A pet topic of mine is the tendency of some Christians to fixate on belief and its boundaries. You can't just state why you think belief in x, y, and z is important to Christian faith and life; you have to claim that those who believe x and y but not so much z are not real Christians. You can't just disagree with someone with a different view from yours; you have to stage an inquisition.
It frustrates me to see this all-belief-all-the-time orientation used to frame things as us real Christians vs. them fake ones. When people take a similar approach in drawing themselves outside the circle, it just makes me sad.
In 1401, under the patronage of the Arte di Calimala, a competition to decorate the east doors of the baptistery in Florence was announced. Of the seven Tuscan sculptors who entered the competition, the young Lorenzo Ghiberti, barely 20 years of age, emerged the victor. The subject of the doors was the story of the near sacrifice of Isaac (Genesis 22), and the theme was that of divine intervention. In this climactic scene, Abraham is poised to strike a fatal blow with his knife. Isaac is depicted as what some have called “the first truly Renaissance nude”—perfectly proportioned, energetic yet graceful. An angel’s gesture stops the sacrifice, and the viewer notices a ram caught in the thickets in the upper left-hand register. This text has long challenged communities of faith. Some Jewish interpretations, such as the Targum Pseudo-Jonathan, posited that Isaac was 37 years old, and the near sacrifice was an act of faith of not one but two consenting adults, both Isaac and Abraham. Christian interpreters from the patristic period (if not earlier; cf. Hebrews 11:17) had interpreted the story typologically. Melito of Sardis, for example, wrote: “For as a ram he [Christ] was bound . . . And he carried the wood upon his shoulders. And he was led up to be slain like Isaac by his Father. But Christ suffered, whereas Isaac did not suffer” (cf. Frag. 9–11).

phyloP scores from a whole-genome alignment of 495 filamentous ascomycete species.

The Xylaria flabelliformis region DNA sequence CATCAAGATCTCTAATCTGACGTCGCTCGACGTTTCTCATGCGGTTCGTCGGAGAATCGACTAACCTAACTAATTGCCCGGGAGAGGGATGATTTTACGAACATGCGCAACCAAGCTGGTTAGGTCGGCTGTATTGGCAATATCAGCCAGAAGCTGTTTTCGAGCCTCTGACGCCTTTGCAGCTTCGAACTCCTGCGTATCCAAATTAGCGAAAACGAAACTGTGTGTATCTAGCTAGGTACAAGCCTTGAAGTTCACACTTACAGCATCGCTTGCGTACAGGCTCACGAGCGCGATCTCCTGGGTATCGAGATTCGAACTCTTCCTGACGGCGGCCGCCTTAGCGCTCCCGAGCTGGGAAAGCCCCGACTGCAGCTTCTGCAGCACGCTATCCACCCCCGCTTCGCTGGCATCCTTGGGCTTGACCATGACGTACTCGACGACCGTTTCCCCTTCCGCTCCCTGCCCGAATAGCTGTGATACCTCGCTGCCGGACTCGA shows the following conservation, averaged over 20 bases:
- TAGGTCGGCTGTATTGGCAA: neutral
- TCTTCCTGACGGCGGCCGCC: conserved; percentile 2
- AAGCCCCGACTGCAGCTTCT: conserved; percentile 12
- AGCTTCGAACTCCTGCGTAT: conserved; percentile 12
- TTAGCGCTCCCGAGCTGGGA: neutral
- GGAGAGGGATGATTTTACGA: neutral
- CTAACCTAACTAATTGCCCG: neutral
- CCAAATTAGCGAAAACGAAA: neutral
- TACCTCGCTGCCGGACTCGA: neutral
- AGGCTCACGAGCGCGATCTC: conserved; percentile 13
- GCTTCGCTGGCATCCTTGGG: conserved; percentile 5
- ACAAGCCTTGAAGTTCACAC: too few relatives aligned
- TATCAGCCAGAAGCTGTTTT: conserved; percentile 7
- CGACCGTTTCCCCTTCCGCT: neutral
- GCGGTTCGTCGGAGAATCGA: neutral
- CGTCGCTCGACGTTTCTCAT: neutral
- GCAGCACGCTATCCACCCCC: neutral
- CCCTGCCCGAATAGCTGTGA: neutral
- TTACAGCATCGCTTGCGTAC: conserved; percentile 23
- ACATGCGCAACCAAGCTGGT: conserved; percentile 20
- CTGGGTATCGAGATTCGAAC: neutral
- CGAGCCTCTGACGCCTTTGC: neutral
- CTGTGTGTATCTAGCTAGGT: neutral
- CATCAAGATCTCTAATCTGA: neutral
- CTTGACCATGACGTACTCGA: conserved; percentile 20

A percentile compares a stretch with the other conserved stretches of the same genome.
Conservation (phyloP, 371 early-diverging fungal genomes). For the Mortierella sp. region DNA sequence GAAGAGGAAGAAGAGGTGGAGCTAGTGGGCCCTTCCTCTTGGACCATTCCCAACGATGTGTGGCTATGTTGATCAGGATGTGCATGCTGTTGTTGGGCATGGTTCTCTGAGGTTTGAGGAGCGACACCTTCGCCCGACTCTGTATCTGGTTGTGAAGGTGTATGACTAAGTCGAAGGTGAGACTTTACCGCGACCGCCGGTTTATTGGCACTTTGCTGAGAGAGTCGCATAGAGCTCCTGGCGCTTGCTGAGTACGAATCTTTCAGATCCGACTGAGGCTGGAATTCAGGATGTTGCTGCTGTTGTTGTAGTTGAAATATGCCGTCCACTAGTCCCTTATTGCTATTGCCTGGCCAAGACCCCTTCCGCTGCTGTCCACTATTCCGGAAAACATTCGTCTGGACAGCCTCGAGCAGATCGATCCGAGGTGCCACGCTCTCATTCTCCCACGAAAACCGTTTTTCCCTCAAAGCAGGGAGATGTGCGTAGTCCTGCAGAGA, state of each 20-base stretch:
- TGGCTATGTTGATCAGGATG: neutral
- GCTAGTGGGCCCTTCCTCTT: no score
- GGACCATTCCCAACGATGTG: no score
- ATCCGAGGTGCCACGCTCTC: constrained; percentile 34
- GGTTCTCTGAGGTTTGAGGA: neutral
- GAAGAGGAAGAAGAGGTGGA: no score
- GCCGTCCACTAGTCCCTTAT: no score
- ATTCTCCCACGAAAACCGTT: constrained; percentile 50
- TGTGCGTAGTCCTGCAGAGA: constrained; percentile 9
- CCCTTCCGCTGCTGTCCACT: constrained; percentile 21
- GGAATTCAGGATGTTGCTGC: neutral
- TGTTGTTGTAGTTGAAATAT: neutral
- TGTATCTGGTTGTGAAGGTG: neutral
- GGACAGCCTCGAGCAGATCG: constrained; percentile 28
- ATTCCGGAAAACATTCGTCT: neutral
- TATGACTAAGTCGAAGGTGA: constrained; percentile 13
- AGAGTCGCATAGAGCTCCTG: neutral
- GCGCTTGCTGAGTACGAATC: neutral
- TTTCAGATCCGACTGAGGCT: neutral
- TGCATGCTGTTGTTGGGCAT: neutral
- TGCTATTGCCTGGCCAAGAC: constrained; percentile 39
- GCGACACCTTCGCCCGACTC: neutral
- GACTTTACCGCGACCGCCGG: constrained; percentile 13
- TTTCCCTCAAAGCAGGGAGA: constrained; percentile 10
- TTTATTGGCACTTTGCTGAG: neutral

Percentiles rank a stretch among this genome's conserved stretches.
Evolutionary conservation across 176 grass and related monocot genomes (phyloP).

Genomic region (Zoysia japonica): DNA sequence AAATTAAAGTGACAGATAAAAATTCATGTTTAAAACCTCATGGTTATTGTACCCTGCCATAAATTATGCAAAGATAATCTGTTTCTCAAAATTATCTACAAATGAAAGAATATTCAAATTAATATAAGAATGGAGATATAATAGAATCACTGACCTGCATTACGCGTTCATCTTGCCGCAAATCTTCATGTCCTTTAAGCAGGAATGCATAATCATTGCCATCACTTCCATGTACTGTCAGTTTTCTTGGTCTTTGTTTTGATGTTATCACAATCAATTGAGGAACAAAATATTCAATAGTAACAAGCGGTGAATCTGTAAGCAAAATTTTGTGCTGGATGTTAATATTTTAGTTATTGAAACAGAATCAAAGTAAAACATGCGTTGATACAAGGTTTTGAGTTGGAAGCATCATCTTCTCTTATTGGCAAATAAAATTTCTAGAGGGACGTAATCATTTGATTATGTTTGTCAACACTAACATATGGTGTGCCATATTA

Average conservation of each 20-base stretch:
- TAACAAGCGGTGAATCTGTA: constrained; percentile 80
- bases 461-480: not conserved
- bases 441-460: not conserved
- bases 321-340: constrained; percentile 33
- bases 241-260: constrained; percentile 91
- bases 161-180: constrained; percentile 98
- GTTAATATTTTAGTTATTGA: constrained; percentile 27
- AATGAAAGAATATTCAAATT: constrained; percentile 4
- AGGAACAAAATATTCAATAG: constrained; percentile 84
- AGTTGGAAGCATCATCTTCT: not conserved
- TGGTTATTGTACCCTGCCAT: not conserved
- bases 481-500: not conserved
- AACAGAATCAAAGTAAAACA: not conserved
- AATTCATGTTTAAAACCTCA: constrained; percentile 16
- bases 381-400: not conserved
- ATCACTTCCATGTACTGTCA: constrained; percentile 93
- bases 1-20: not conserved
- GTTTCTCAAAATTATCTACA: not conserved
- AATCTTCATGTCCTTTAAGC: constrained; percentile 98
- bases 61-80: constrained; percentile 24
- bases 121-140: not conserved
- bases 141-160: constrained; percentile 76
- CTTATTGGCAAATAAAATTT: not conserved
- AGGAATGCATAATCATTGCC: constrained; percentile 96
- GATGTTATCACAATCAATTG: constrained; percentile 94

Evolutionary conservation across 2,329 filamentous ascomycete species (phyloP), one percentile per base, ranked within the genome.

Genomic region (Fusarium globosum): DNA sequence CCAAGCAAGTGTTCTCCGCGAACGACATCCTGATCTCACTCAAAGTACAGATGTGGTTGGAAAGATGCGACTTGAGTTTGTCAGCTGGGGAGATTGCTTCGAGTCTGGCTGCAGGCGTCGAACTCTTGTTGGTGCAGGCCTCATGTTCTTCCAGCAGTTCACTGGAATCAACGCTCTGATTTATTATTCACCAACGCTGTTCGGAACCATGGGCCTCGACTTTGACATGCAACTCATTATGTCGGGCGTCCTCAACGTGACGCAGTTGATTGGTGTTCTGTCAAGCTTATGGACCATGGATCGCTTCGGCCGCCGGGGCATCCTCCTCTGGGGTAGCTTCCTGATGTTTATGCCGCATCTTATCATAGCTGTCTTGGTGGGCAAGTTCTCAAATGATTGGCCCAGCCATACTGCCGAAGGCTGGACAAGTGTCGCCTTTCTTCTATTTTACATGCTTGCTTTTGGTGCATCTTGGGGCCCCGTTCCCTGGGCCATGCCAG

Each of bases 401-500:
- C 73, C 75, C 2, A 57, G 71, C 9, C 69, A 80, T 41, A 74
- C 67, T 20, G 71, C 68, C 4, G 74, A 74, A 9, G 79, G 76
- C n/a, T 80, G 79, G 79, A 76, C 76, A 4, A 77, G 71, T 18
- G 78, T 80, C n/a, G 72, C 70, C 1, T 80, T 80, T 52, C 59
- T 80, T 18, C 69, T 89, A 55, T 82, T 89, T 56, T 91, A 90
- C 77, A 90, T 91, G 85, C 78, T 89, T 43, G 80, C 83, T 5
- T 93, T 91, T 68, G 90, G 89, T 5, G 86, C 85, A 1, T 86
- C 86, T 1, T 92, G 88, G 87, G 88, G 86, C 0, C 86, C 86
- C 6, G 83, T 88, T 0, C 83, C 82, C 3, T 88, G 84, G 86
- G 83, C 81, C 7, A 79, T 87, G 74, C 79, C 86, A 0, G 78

where’s alfreddy who cuts your grass or lifts your rake when you’re not looking and where’s the reliable gunfire from the deuce-eights’ section eight doorways down on twenty-eighth on this last day of August lavender all rotted at the bottom splayed across the concrete walk as you sit barefoot on the porch steps and watch without a thought honeybees and bumblebees ascend and drop in praise of higher fragrances and offer thanks there’s no parade today for trayvon on your street named mlk jr way because you’re that weary
so for this moment with this breath you God bless the bees
Islamic Sufis are outraged by a sultry ad for the perfume Just Cavalli. The ad features a scantily clothed Georgia May Jagger, daughter of Mick Jagger, and includes a logo that the Sufis claim is based on a centuries-old symbol of the Arabic word for Allah that represents peace and harmony. Sufis have demonstrated in American and European cities against the Italian design house marketing the perfume. The European Union’s trademark authority has refused a request from the Sufis to have the logo removed (Reuters).